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Posts Tagged ‘Kurt Vonnegut’

36. “Galapagos,” Kurt Vonnegut

May 23, 2009 Leave a comment

Told by Leon Trotsky Trout, a million-odd year-old-ghost, this is the story about the near-end of humanity, evolution, and the danger of our great big brains (which always seem to be up to no good). This is standard Vonnegut fare: a first person omniscient narrator, jumbled timeline, paranoia about technical advances, and a loving critique of humanity.

A couple quotes:

And I pity him, because I can still remember what I was like when I was sixteen. It was hell to be that excited. Then as now, orgasms give no relief. Ten minutes after an orgasm, guess what? Nothing would do but that you have another one. And there was homework besides!

Which reminds me of an “Arrested Development” quote:

GOB: I’d give anything to be eight.
GEORGE MICHAEL: I’m thirteen.
GOB: No, I wasn’t crazy about thirteen: the acne. The self-conciousness. The erections.

Back to “Galapagos”:

That was another thing people used to be able to do, which they can’t do anymore: enjoy in their heads events which hadn’t happened yet and which might never occur. My mother was good at that. Someday my father [Kilgore Trout] would stop writing science fiction, and write something a whole lot of people wanted to read instead. And we would get a new house in a beautiful city, and nice clothes, and so on. She used to make me wonder why G-d had ever gone to the trouble of creating reality.

Page count: 295
Page total: 17,211

22. “Slaughter-House Five”, Kurt Vonnegut

March 10, 2009 Leave a comment

I really love this book though, as with anything by Kurt Vonnegut, you end up sounding like an idiot when you try to explain to people why you are clutching it to your bosom. “Well, it’s a fictional account of Kurt Vonnegut’s experiences in World War II when he was a prisoner of war. He was in Dresden when it was firebombed and was one of very few people to make it out alive. [They nod empathetically.] So, Vonnegut decides to write about his experiences in the war and focuses on a soldier he knew, Billy Pilgrim, who hascomeunstuckintime and keepsexperiencinglifeeventsoutoforder and forawhilethere,heisanexhibitinanalienzoo. And there is this lovely phrase the Vonnegut uses whenever the talks about someone dying. It’s just ‘so it goes’, because theTramfaldorianscanseeintothefourthdimension and believe that when a person is dead, they are merely in a bad state right then, but are okay in many other moments.”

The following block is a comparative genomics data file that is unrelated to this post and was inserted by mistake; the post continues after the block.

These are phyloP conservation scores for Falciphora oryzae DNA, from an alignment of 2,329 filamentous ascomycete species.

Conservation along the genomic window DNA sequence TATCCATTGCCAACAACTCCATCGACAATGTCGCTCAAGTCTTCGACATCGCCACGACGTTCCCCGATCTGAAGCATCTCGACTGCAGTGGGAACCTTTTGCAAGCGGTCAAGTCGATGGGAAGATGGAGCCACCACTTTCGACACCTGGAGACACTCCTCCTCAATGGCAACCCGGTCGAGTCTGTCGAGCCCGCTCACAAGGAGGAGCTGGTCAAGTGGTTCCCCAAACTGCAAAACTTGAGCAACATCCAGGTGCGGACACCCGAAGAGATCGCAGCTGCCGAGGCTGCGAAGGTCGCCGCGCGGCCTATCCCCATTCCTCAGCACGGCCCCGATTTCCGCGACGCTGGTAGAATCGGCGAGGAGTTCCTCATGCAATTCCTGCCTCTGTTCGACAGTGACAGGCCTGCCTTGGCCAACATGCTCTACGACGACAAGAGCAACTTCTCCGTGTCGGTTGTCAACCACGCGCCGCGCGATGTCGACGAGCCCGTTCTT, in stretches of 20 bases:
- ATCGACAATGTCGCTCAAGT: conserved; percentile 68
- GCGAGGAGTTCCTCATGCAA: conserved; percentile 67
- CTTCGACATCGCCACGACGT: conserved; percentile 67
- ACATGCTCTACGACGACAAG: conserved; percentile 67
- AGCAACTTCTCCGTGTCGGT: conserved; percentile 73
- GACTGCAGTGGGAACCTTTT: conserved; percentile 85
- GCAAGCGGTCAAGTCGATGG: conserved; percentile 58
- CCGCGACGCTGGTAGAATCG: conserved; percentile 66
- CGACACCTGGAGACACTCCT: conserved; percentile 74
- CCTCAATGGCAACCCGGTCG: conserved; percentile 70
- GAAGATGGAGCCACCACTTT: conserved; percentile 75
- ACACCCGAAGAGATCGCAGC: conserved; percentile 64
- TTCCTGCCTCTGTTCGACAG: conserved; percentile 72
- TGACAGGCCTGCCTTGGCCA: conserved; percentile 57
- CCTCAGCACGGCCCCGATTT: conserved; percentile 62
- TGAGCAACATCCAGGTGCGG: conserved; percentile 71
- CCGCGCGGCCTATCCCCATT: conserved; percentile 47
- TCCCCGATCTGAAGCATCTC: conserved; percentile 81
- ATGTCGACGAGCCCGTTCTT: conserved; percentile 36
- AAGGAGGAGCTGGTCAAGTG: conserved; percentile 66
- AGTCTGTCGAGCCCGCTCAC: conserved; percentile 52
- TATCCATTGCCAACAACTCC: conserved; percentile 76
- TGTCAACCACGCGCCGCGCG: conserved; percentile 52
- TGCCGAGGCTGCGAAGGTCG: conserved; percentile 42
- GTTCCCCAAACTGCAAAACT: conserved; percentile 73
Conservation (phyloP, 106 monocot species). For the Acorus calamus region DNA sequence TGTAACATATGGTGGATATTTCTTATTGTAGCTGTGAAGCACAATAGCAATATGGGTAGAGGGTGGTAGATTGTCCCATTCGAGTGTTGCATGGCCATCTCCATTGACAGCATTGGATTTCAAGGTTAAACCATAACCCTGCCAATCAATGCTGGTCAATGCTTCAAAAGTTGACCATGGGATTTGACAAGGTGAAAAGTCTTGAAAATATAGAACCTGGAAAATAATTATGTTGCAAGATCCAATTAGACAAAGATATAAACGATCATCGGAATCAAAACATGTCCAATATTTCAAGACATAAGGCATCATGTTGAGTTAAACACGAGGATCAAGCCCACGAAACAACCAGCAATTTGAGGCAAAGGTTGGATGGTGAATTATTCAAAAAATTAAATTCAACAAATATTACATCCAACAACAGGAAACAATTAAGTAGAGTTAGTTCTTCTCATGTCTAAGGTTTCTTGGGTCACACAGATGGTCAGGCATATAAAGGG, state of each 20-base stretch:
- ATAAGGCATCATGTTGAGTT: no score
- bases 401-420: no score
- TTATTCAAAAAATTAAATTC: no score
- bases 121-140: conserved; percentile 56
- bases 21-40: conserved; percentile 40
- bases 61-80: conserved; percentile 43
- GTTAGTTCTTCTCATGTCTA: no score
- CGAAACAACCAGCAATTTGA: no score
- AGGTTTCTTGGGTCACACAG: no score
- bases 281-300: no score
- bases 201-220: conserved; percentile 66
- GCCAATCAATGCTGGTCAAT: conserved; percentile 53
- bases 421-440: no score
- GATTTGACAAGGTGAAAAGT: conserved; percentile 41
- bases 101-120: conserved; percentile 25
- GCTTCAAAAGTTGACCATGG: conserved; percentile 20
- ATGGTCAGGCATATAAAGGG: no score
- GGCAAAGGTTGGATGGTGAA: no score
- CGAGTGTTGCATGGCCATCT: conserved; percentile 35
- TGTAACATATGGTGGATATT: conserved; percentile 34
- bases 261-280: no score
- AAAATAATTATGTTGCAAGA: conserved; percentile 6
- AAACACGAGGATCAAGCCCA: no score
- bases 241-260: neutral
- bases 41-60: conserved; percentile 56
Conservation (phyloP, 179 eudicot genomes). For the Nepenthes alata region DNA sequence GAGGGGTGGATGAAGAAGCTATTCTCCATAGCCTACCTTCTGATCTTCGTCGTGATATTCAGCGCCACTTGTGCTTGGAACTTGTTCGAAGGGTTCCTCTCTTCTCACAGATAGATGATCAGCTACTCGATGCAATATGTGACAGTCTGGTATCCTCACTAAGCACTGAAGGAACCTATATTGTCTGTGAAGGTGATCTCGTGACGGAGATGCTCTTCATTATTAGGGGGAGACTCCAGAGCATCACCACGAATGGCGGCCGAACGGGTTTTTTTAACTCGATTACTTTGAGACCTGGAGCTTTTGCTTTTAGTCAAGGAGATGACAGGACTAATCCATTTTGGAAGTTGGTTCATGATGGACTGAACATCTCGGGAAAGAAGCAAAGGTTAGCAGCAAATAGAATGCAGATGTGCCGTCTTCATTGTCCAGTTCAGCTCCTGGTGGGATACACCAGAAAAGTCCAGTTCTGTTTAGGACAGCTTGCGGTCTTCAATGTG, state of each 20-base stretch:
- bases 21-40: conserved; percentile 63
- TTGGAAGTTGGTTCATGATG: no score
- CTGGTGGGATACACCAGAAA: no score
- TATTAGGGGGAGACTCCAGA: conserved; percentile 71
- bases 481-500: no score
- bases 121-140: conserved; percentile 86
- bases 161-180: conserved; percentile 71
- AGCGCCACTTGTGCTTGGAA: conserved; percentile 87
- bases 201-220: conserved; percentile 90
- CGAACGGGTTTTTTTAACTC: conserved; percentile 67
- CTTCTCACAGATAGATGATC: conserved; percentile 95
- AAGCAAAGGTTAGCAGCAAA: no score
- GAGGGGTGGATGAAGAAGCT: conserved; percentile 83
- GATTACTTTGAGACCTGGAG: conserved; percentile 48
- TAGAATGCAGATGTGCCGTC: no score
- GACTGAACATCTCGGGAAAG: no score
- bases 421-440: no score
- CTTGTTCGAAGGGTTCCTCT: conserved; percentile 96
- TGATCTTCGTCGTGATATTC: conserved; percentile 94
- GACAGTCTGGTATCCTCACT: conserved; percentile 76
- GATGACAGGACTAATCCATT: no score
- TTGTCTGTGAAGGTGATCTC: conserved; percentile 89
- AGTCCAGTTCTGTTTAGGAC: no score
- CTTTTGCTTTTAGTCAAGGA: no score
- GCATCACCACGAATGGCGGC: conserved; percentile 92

Oh Vonnegut. You can make a fool out of me any day.

Quotes are on the next page Read more…

“And another thing…”

March 7, 2009 Leave a comment

Re-reading “Slaughter-House Five” right now. This quote has been cracking me up for the past few days:

I had the Bell Telephone Company find [my old war buddy] for me.They are wonderful that way. I have this disease late at night sometimes, involving alcohol and the telephone. I get drunk, and I drive my wife away with breath like mustard gas and roses. And then, speaking gravely and elegantly into the telephone, I ask the telephone operators to connect me with this friend or that one, from whom I have not heard in years. (4)

I just love the idea of Kurt Vonnegut drunk dialing people from World War II.

16. “Cat’s Cradle”, Kurt Vonnegut

February 7, 2009 Leave a comment